The International Monetary Fund, IMF on Wednesday said the current 0.8 per cent growth in the Nigerian economy in the first half of 2017 was still not sufficient to reduce unemployment and end poverty in the country.
In a statement at the end of its Staff visit to Nigeria, the IMF said Nigeria’s economic challenges persist in spite of federal government’s implementation of a number of important measures, including Economic Recovery and Growth Plan, ERGP.
The federal government had launched the ERGP to drive it economy diversification strategy and pull the economy out of recession.
The IMF visiting team led by the Senior Resident Representative and Mission Chief for Nigeria, Amine Mati, was in Nigeria between July 20 and 31 to discuss recent economic and financial developments, update macroeconomic projections, and review reform implementation.
“The economic backdrop remains challenging, despite some signs of relief in the first half of 2017. Economic activity contracted in the first quarter of the year by 0.6 percent, mainly as maintenance stoppages reduced oil production,” the IMF said in its latest report released on Wednesday.
It said following four quarters of negative growth, the non-oil economy grew by 0.6 per cent between last year and this year, amid a rebound in manufacturing and continued strong performance in agriculture.
Although various indicators suggest an uptick in activity in the second quarter of the year, helped by favourable base effects, it said headline inflation, which decreased to 16.1 percent in June 2017, from 17.28 per cent in April, remained high despite tight liquidity conditions.
The IMF noted significant revenue shortfalls in the first half of the year, with a high interest-payments to revenue ratio of 40 per cent at end of June, and projected to increase further under current government policies.
High domestic bond yields and tight liquidity policies by government and the Central Bank of Nigeria, CBN, it stated, continue to crowd out private sector credit.
Other challenges identified include Nigeria’s low growth environment and the banking system’s exposure to the oil and gas sector and non-performing loans, NPLs, which grew from six percent in 2015 to 15 percent in March 2017.
On the ERGP initiated to drive the diversification strategy, the IMF noted the improved security in the Niger Delta through strengthened engagement by the federal government.
It commended the monetary policy intervention by the CBN through its new investor and exporter FOREX window, saying it not only provided impetus to portfolio inflows, but also helped increase the country’s foreign reserves above $30 billion, as well as reduce parallel market premium.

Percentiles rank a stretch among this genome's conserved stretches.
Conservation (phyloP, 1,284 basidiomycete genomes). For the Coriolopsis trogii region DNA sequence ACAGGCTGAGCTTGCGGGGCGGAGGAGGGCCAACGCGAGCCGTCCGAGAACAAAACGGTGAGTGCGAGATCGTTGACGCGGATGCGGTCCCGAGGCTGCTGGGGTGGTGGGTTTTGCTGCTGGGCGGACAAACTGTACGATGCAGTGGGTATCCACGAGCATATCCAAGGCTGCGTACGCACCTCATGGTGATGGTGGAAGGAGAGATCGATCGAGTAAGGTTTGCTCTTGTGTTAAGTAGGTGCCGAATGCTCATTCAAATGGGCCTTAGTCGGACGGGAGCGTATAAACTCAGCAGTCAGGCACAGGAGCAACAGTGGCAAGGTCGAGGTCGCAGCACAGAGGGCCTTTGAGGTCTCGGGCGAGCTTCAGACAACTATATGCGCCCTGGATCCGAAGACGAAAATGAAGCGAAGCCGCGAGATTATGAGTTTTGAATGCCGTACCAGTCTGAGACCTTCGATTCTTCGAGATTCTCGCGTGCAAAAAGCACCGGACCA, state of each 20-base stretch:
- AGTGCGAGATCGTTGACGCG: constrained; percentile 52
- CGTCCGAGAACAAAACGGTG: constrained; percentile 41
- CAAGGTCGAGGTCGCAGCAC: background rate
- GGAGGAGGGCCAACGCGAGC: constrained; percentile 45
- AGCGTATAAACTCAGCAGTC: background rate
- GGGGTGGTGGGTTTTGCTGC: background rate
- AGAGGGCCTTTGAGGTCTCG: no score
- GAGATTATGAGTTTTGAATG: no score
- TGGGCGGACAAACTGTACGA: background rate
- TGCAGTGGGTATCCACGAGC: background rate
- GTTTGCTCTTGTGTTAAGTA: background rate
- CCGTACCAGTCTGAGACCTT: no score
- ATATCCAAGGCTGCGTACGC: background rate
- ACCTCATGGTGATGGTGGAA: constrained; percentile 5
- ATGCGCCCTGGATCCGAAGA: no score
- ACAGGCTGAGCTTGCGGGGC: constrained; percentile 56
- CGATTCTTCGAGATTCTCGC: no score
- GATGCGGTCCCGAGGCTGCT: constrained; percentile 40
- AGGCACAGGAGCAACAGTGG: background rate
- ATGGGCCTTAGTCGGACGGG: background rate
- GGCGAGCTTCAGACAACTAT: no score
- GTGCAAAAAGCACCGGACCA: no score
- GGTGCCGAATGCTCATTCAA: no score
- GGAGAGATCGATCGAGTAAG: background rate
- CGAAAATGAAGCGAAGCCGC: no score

It noted steps taken in implementing the power sector recovery plan, introducing a voluntary income and asset declaration programme and moving forward the 60-day national action plan to improve the business environment.
Besides, it said, progress was also ongoing within the oil and energy sector through implementation of a new funding mechanism for cash calls.
“However, near-term vulnerabilities and risks to economic recovery and macroeconomic and financial stability remain elevated. At 0.8 percent, growth in 2017 will not be sufficient to make a dent in reducing unemployment and poverty,” it stated.
It also expressed concerns about delays in policy implementation in the budget, which led to a reversal of favourable external market conditions, possible shortfalls in agricultural and oil production.
Such delays, it said also brought additional fiscal pressures, continued market segmentation in a foreign exchange market that has continued to depend on CBN interventions, with banking system fragility representing the main risks to the outlook.
To bring about urgent economic recovery, the IMF proposed adoption of coherent policies, particularly immediate implementation of specific priorities to help realize the ERGP goals.
In the short term, the IMF called for a stronger push for front-loaded fiscal consolidation through a sustainable increase in non-oil revenues to create space for infrastructure spending, social protection, and private sector credit.
Other recommendations included a tight monetary policy that avoids direct financing of the government, promotion of a unified and market-based exchange rate, and rapid implementation of structural reforms.
“Pursuing these policies would help reduce macroeconomic vulnerabilities and create an environment for a diversified private-sector led economy,” it said.